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Taupō walks: From Huka Falls to the Timber Trail

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Taupō’s Monday Walkers tackle Maramataha Bridge, the third longest swing bridge in Aotearoa.

Last week, the Wednesday Walkers went around one of its favourite loop walks, where hikers never have to retrace their steps.

Beginning from The Hub on Wairakei Drive, near where the helicopters park, we walked down to Huka Falls, across the river, downstream and over the bridge on State Highway 1 and up the hill back to the starting point.

We also passed through the Cathedral Gully, which has been made passable again after the incredible damage caused by last year’s cyclone.

The size of the fallen trunks in many cases is more than a metre in diameter. It seems incredible that they were brought down by gusts of wind.

All the way around, there were interesting things to see and also to hear; the roar of the falls which echoed over a wide distance, the bird song, the frightening hammering as huge trucks crossed the bridge and perhaps best of all, the sound of the streams tumbling down the hillsides.

Often, the falling water is hidden but its magical, somehow joyful sound, suddenly surrounded us like laughter.

We passed the pond where the pesky clams have been found.

There is very little distance between this and the great river.

The task of holding the invasive species at bay seems enormous, but perhaps it is possible if everyone co-operates.

It is a reminder of just how vulnerable our wonderful environment is and how everyone needs to play their part in keeping it that way.

At the very end of our walk, right beside the car park, there is a stand of several edible chestnut trees which are packed with tight brown nuts in their spiky cases.

They are free to be picked but not without strong gloves as the spikes are incredibly sharp and penetrating.

It is so scary that it might be best to let the nuts fall and open up by themselves.

Wednesday Walker Contacts: ph 07 377 3065; email

On Rāhina, we began with a long but scenic drive to the Piropiro Campsite in the King Country, past a ridge of candy-floss cloud swirling over Miraka Dairy Factory, through a pea-souper and finally out into open blue skies.

Not warm enough for sunbathing, but perfect for shinrin yoku or taking in the forest atmosphere.

We planned to walk the section of the Timber Trail up to the Maramataha Bridge and then continue at our own pace enjoying the forest, spotting remnants of the logging industry and learning a little about the area’s history from signage boards.

The Timber Trail is 85km long and part of Ngā Haerenga or the New Zealand Cycle Trail.

It opened in 2013 and although purpose-built, it used the old bush tramways and even included a tunnel at Ōngarue.

The track to Maramataha Bridge is wide, gently sloping and through bush including tall rimu and tawa.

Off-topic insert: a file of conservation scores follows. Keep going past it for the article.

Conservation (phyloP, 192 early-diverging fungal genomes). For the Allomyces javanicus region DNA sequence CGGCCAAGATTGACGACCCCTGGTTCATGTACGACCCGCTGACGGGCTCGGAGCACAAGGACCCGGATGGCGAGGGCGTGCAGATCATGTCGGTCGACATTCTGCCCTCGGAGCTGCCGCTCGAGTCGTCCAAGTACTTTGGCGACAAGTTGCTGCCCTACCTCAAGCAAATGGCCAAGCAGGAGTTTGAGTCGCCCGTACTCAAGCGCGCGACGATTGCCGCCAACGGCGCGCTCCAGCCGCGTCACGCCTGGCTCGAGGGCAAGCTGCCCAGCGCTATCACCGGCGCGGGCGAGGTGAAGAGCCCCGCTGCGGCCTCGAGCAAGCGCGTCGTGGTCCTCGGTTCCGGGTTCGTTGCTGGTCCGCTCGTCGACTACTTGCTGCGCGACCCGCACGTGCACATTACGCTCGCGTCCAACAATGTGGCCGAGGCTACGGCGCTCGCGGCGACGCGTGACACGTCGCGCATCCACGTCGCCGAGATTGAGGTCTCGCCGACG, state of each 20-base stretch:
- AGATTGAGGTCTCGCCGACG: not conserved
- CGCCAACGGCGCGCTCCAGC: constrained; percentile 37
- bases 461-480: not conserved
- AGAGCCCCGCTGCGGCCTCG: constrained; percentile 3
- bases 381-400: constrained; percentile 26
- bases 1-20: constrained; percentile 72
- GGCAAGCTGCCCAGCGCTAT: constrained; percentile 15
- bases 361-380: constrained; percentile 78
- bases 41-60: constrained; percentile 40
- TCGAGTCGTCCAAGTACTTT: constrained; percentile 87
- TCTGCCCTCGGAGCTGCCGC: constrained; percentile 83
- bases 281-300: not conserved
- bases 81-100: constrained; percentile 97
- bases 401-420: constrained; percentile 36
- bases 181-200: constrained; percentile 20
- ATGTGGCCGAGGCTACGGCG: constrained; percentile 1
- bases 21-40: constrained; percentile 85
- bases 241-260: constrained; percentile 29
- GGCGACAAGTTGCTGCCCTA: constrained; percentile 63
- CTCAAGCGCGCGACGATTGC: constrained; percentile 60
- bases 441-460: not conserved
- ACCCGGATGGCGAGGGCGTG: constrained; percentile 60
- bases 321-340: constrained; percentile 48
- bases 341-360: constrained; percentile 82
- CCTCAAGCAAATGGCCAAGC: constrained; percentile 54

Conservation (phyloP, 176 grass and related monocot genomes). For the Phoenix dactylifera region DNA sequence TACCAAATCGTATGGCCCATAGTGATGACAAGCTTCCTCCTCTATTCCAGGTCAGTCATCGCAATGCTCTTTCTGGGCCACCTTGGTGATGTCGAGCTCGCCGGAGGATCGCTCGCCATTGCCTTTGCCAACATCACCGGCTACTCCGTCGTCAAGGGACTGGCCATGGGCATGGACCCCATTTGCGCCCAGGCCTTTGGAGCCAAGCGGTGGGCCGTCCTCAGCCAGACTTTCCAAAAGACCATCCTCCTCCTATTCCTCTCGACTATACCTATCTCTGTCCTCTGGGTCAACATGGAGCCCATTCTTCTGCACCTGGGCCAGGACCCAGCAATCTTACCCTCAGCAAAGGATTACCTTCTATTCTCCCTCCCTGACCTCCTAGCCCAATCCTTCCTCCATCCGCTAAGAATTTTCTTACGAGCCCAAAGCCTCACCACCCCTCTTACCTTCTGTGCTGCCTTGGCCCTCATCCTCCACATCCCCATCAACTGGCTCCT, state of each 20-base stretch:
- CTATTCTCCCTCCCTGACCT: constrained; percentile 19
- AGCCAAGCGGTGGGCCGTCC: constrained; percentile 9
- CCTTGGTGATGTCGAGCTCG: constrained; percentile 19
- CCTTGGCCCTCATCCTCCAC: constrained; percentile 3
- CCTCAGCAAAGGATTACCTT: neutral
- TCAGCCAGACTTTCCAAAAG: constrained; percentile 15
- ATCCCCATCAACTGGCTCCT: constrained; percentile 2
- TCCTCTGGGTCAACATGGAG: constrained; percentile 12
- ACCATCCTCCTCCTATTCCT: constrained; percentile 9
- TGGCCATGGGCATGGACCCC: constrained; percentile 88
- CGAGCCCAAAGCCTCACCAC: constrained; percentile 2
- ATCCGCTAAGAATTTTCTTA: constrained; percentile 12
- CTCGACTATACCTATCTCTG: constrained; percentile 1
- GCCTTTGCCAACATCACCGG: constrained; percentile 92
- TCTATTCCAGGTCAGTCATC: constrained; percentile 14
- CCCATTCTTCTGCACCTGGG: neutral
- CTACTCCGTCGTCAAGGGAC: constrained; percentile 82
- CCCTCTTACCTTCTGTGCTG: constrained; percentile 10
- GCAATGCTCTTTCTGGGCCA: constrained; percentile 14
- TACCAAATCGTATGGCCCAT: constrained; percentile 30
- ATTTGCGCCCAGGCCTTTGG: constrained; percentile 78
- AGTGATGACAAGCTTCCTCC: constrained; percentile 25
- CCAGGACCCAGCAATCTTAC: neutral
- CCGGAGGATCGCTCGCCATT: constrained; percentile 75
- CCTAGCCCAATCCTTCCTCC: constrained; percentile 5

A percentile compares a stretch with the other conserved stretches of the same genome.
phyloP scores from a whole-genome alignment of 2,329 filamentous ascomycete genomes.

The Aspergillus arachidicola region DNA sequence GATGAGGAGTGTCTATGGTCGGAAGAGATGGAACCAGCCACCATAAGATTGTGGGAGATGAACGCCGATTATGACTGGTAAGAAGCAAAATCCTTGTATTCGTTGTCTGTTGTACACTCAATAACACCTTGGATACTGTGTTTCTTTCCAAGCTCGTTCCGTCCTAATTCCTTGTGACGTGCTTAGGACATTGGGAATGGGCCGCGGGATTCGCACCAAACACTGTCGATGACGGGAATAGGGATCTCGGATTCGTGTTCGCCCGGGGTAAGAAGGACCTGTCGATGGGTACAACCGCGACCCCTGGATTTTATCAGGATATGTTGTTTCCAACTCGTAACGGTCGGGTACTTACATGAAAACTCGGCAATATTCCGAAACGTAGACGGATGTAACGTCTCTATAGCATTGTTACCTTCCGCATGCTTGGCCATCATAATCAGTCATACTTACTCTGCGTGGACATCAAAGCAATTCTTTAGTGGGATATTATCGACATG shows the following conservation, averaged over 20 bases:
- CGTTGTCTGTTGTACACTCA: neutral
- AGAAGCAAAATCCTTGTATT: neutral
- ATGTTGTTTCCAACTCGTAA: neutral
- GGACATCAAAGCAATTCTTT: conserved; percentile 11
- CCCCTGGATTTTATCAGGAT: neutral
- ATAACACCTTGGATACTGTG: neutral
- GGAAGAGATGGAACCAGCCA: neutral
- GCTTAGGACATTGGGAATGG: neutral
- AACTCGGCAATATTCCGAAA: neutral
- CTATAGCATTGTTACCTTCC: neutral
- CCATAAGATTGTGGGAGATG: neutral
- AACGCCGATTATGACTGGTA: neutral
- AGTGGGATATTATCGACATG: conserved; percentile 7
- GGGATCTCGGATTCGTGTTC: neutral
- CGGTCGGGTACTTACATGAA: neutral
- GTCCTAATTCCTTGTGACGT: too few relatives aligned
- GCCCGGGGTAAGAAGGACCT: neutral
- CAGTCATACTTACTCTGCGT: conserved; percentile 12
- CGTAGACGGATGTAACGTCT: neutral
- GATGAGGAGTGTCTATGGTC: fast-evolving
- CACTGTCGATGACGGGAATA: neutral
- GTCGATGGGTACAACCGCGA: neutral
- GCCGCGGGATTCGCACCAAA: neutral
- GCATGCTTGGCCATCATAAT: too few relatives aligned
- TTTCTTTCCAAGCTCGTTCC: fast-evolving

The bridge is certainly a marvellous structure.

It is 141m long, hangs precariously 53m above the river, is the third longest swing bridge in New Zealand and yes, it does swing.

During the years the forest was logged, the gorge it spans was a barrier to extensions of tramlines and roads.

Without its construction, a more circuitous route for the proposed cycleway would have needed to be found.

Building was no easy project. Footings and towers needed to be built, large amounts of equipment helicoptered in, and complicated mathematical calculations made to ensure the correct drape length for the pre-stretched cable running between the towers and the vertical suspenders.

With all the hard physical and mental work done for us, we simply enjoyed the view down to the river and forest canopy below.

A nearby pair of kererῡ took offence at our presence and with a flash of metallic green and iridescent purple thudded off to quieter surrounds.

Safely across the river, we continued up through the forest.

Here, tall trees supported their own gardens of epiphytes, and the puddles were deeper and muddier, rutted by the many cyclists who use the route.

Chattering calls had us looking up for pōpokatea or whiteheads but they are very tiny, quick and hard to spot.

Beside the track, discarded pieces of machinery and cables could be seen and remains of old sleepers and spikes poked out of the muddy soil.

An open area marked the end of Ōngarue tramway and the end of the Ellis and Burnand timber concession.

Some walked on further before we all reluctantly turned back at our designated cut-off time.

A sprinkle of rain hastened our return walk but did not dampen our spirits.

There is something rejuvenating about taking the time to be quiet and simply absorb the peace of your surroundings.

Although this is a bike trail it is a most enjoyable place for walkers to share.

Next week, we will probably be getting very wet feet while enjoying a bush walk.

To join us or for more information please email or follow us on Facebook at “Taupō Monday Walkers.”

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